The Communist dynasty is collapsing in China, and in retrospect one of the first signs was a Chinese-language computer virus that began spreading when I was a reporter in Beijing in the early 1990s. The virus would pop up on your screen and ask a question about the hard-line prime minister, Li Peng, who had presided over the massacres that ended the 1989 Tiananmen democracy movement. “Do you think,” the virus pop-up asked, “that Li Peng is a good prime minister or a bad prime minister?”
Li Peng is widely despised, and those who said he was a bad prime minister found that the virus disappeared and did no damage. But those who said he was a good prime minister found that the virus attacked their hard drives.
That was one of the first signs that the social and economic forces released by growing prosperity—an emerging middle class, new technology, the information revolution—would ultimately prove more powerful than the army or Public Security Ministry. Ever since then, the hard-liners have been fighting a rear-guard battle with the result that the Communist Party remains in power in China but Communist values have almost completely vanished.
The upshot is that the most important political transition in the world is underway these days in China. There’s a stirring around the country—peasant protests, worker strikes, literary grumbling, Internet cacophony—that is mildly reminiscent of the dissident muscle-flexing in early 1989, shortly before the Tiananmen movement began. After a dozen years of political paralysis—a stalemate because the leaders and the people were equally afraid of one another—President Hu Jintao and Prime Minister Wen Jiabao are allowing history to make itself felt again.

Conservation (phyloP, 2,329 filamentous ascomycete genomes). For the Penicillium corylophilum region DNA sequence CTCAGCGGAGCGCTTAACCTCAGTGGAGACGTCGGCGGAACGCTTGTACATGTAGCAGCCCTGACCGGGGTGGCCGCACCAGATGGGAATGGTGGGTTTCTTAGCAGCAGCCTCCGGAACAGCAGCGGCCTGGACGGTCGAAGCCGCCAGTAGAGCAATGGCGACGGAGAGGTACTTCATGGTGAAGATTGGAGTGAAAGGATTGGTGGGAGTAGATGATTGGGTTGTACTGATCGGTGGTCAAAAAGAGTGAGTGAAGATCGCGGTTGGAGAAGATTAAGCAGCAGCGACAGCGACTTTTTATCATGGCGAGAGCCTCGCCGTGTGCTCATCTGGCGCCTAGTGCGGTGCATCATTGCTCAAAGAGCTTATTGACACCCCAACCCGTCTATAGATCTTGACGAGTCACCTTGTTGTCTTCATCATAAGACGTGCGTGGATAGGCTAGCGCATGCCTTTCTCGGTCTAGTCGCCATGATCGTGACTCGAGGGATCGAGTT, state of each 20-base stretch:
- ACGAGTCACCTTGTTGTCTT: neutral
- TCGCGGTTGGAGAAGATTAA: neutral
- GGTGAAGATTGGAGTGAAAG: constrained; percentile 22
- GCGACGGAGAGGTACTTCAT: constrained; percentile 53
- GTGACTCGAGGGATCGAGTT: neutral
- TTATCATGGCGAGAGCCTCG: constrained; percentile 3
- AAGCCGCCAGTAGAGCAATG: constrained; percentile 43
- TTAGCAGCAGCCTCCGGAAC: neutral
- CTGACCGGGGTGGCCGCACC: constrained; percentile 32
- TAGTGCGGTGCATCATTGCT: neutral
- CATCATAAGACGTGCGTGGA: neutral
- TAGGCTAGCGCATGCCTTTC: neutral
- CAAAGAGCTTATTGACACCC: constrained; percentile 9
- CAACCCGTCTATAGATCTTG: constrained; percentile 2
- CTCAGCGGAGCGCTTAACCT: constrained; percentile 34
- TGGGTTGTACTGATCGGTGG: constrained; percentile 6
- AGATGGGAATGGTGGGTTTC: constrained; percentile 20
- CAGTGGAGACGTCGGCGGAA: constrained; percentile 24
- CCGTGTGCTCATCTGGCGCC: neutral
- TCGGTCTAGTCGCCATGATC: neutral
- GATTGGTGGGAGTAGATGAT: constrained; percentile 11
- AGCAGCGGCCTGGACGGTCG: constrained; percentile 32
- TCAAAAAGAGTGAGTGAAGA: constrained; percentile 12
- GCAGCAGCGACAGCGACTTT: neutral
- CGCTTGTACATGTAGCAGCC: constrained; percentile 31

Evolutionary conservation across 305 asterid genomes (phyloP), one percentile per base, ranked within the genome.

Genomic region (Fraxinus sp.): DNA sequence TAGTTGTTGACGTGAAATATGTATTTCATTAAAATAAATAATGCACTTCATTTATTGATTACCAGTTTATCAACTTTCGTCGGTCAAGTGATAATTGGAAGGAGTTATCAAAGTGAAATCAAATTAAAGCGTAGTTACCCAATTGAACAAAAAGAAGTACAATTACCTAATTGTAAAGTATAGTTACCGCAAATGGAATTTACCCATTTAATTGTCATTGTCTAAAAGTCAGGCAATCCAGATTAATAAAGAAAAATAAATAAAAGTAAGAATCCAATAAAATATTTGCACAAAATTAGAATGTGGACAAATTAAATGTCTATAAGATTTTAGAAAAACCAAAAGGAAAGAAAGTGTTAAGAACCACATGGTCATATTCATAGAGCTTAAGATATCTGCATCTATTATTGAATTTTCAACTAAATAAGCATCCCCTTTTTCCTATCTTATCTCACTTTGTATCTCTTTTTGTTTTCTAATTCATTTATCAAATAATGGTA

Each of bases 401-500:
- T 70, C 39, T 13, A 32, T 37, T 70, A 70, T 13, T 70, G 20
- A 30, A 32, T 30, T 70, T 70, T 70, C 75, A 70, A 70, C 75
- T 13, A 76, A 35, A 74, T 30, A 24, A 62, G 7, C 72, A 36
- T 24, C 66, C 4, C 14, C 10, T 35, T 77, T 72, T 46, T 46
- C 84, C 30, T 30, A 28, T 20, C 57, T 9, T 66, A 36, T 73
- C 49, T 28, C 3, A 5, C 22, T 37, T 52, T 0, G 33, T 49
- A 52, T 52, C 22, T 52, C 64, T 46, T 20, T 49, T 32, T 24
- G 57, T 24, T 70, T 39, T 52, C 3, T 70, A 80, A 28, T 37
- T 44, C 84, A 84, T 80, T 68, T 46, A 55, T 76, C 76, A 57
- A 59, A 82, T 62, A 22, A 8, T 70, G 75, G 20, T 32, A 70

Several outcomes seem possible over the next decade or two. One is a peaceful transition to democracy, a monumental gain for freedom comparable to the fall of the Berlin Wall. Another is a coup d’état and a military dictatorship. A third is convulsions that lead to a war with Taiwan or the US. A fourth is China’s collapse into civil war and chaos.
All four seem plausible to me, although I would bet on quasi democracy or, a bit less likely, a military coup. Or both. Bruce Gilley, a one-time journalist now making his own transition into academic life, is gambling in his new book on a democratic outcome. China’s Democratic Future is a bold attempt to write history before it happens, explaining how democratic forces will topple the Communist Party.
China’s Democratic Future is a very smart and provocative book, as well as a tour of ancien régime China before it becomes ancien. The risk is that Gilley’s prediction may be completely wrong. China-watchers have a deplorable record, and China’s history is one of unpredictable twists and turns. I happen to agree, pretty much, with Gilley, but I also think—more strongly than he does—that there’s a good chance that we’ll both turn out to be completely wrong.
The backdrop is that China has long recognized that it is subject to a dynastic…
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